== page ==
F. Scott Fitzgerald: Don’t call him ‘Pappy’

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Fitzgerald

 

I love reading the personal letters of my favorite authors. Here’s one penned by F. Scott Fitzgerald to his 11-year-old daughter, Scottie, while she was away at summer camp. Among the many things evident is his absolute hatred for being called “Pappy”:

La Paix, Rodgers’ Forge
Towson, Maryland

August 8, 1933

Dear Pie:

I feel very strongly about you doing duty. Would you give me a little more documentation about your reading in French? I am glad you are happy — but I never believe much in happiness. I never believe in misery either. Those are things you see on the stage or the screen or the printed pages, they never really happen to you in life.

All I believe in in life is the rewards for virtue (according to your talents) and the punishments for not fulfilling your duties, which are doubly costly. If there is such a volume in the camp library, will you ask Mrs. Tyson to let you look up a sonnet of Shakespeare’s in which the line occurs “Lillies that fester smell far worse than weeds.”

Have had no thoughts today, life seems composed of getting up a Saturday Evening Post story. I think of you, and always pleasantly; but if you call me “Pappy” again I am going to take the White Cat out and beat his bottom hard, six times for every time you are impertinent. Do you react to that?

I will arrange the camp bill.

Halfwit, I will conclude.

Things to worry about:

Worry about courage
Worry about Cleanliness
Worry about efficiency
Worry about horsemanship
Worry about. . .

Things not to worry about:

Don’t worry about popular opinion
Don’t worry about dolls
Don’t worry about the past
Don’t worry about the future
Don’t worry about growing up
Don’t worry about anybody getting ahead of you
Don’t worry about triumph
Don’t worry about failure unless it comes through your own fault
Don’t worry about mosquitoes
Don’t worry about flies
Don’t worry about insects in general
Don’t worry about parents
Don’t worry about boys
Don’t worry about disappointments
Don’t worry about pleasures
Don’t worry about satisfactions

Things to think about:

What am I really aiming at?
How good am I really in comparison to my contemporaries in regard to:

(a) Scholarship
(b) Do I really understand about people and am I able to get along with them?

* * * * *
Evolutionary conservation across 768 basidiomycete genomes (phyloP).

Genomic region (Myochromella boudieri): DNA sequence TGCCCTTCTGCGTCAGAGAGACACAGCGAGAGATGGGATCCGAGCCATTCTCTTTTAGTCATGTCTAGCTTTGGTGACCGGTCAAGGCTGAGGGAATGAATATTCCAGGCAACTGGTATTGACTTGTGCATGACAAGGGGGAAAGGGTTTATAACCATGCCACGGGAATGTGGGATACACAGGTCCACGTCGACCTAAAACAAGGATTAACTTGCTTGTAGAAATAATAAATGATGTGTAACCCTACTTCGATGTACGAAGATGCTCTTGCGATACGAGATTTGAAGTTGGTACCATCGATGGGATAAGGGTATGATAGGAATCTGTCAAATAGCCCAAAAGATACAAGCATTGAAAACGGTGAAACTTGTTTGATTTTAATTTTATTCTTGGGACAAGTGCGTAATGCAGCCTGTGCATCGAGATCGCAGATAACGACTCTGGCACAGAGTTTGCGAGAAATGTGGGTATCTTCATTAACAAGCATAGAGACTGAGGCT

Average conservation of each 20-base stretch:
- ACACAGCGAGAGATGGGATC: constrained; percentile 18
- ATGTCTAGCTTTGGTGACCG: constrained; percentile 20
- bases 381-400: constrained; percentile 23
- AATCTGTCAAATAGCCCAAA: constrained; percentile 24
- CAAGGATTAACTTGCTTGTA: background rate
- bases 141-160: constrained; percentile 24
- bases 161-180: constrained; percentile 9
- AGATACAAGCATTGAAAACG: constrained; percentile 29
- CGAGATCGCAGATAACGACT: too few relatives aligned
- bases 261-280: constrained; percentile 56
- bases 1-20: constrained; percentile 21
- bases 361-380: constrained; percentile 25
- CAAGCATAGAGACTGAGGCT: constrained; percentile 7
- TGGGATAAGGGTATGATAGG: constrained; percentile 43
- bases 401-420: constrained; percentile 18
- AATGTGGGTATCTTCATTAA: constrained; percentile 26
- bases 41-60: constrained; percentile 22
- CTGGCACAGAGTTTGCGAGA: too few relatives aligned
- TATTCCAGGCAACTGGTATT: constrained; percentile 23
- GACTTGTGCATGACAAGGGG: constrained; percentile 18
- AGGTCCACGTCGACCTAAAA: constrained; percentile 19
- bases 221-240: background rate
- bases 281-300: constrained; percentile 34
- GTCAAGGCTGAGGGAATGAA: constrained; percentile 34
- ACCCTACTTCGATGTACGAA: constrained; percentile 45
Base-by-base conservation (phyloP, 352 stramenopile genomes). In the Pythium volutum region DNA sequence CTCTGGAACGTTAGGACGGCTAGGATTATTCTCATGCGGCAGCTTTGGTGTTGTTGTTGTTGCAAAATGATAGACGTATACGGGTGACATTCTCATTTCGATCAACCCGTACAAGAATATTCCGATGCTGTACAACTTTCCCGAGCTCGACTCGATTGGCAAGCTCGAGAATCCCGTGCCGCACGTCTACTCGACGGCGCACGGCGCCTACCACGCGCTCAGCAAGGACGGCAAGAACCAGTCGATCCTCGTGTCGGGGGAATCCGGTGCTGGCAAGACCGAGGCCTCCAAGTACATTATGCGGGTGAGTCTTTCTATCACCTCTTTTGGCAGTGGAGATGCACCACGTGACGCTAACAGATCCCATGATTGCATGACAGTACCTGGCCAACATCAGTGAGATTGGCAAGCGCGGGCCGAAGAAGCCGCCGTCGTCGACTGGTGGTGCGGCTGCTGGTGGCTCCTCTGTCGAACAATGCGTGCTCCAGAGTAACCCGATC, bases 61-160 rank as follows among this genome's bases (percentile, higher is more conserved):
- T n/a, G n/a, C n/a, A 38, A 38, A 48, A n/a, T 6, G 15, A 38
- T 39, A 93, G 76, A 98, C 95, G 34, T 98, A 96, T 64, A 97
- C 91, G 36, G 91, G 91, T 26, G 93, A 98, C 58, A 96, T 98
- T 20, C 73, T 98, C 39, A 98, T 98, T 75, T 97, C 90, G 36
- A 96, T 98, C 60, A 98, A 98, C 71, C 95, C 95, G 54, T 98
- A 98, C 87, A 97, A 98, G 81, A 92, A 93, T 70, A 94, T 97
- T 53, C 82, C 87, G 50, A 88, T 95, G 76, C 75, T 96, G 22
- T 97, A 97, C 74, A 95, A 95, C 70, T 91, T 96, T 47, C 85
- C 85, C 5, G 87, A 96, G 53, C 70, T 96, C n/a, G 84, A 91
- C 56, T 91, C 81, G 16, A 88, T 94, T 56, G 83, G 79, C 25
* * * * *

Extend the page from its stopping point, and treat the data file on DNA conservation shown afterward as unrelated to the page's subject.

(c) Am I trying to make my body a useful instrument or am I neglecting it?

With dearest love,

Daddy

P.S. My come-back to your calling me Pappy is christening you by the word Egg, which implies that you belong to a very rudimentary state of life and that I could break you up and crack you open at my will and I think it would be a word that would hang on if I ever told it to your contemporaries. “Egg Fitzgerald.” How would you like that to go through life with — “Eggie Fitzgerald” or “Bad Egg Fitzgerald” or any form that might occur to fertile minds? Try it once more and I swear to God I will hang it on you and it will be up to you to shake it off. Why borrow trouble?

Love anyhow.

This letter appears in F. Scott Fitzgerald: A Life in Letters and Letters of Note.

Legend of the Fall: Jim Harrison on Writing

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JIM HARRISON

Jim Harrison (Legends of the Fall) has, in recent years, become one of my favorite authors. His books are populated by lovable misfits and loners, and generally focus on man’s relationship with nature. This is never done in a preachy way, but in bold tales of drinking, sex, and love-gone-wrong. He’s been compared to Hemingway—but whereas both have a bare-boned style of writing, Harrison’s work exudes much more warmth. Indeed, Harrison himself once summarized Hemingway’s work as a “woodstove that didn’t give off much heat.” His output includes an amazing number of novels, novella collections, and volumes of poetry. This is good news for me; although I’ve read a half-dozen of his books, I have plenty more to go.

Earlier this year, in a piece for The Atlantic, he described his approach to writing prose and poetry. You can read the article here in its entirety, but I’ve excerpted my favorite part:

I think about my novels for a long time before I start to write them—a year or more, sometimes many years. I’m half Swede, and Swedes are brooders. I just sit around brooding about it. A lot of this happens when I’m walking or driving. I’ll take long, directionless car trips to try and see where my mind is. Usually, the story begins with a collection of images. I’ll make a few notes in my journal, but not very much. Often not much more than a vague outline. A tracery, a silhouette.
That’s how the story “Brown Dog” came to me—from an image. I had visited the Great Lakes Shipwreck Museum in Sault Ste. Marie. They had photos of the cook in the galley of a sunken ship that went down in the 1890s. The lakes up there are so cold that the cook looked perfectly preserved, floating around in the galley—except he didn’t have any eyes. That’s how the story started.
Once I start, I very rarely change my mind about the nature of the story. And when I begin writing, it’s sound that guides me—language, not plot. Plot can be overrated. What I strive for more is rhythm. When you have the rhythm of a character, the novel becomes almost like a musical composition. It’s like taking dictation, when you’re really attuned to the rhythm of that voice.
You can’t go to it. It has to come to you. You have to find the voice of the character. Your own voice should be irrelevant in a novel. Bad novels are full of opinions, and the writer intruding, when you should leave it to your character.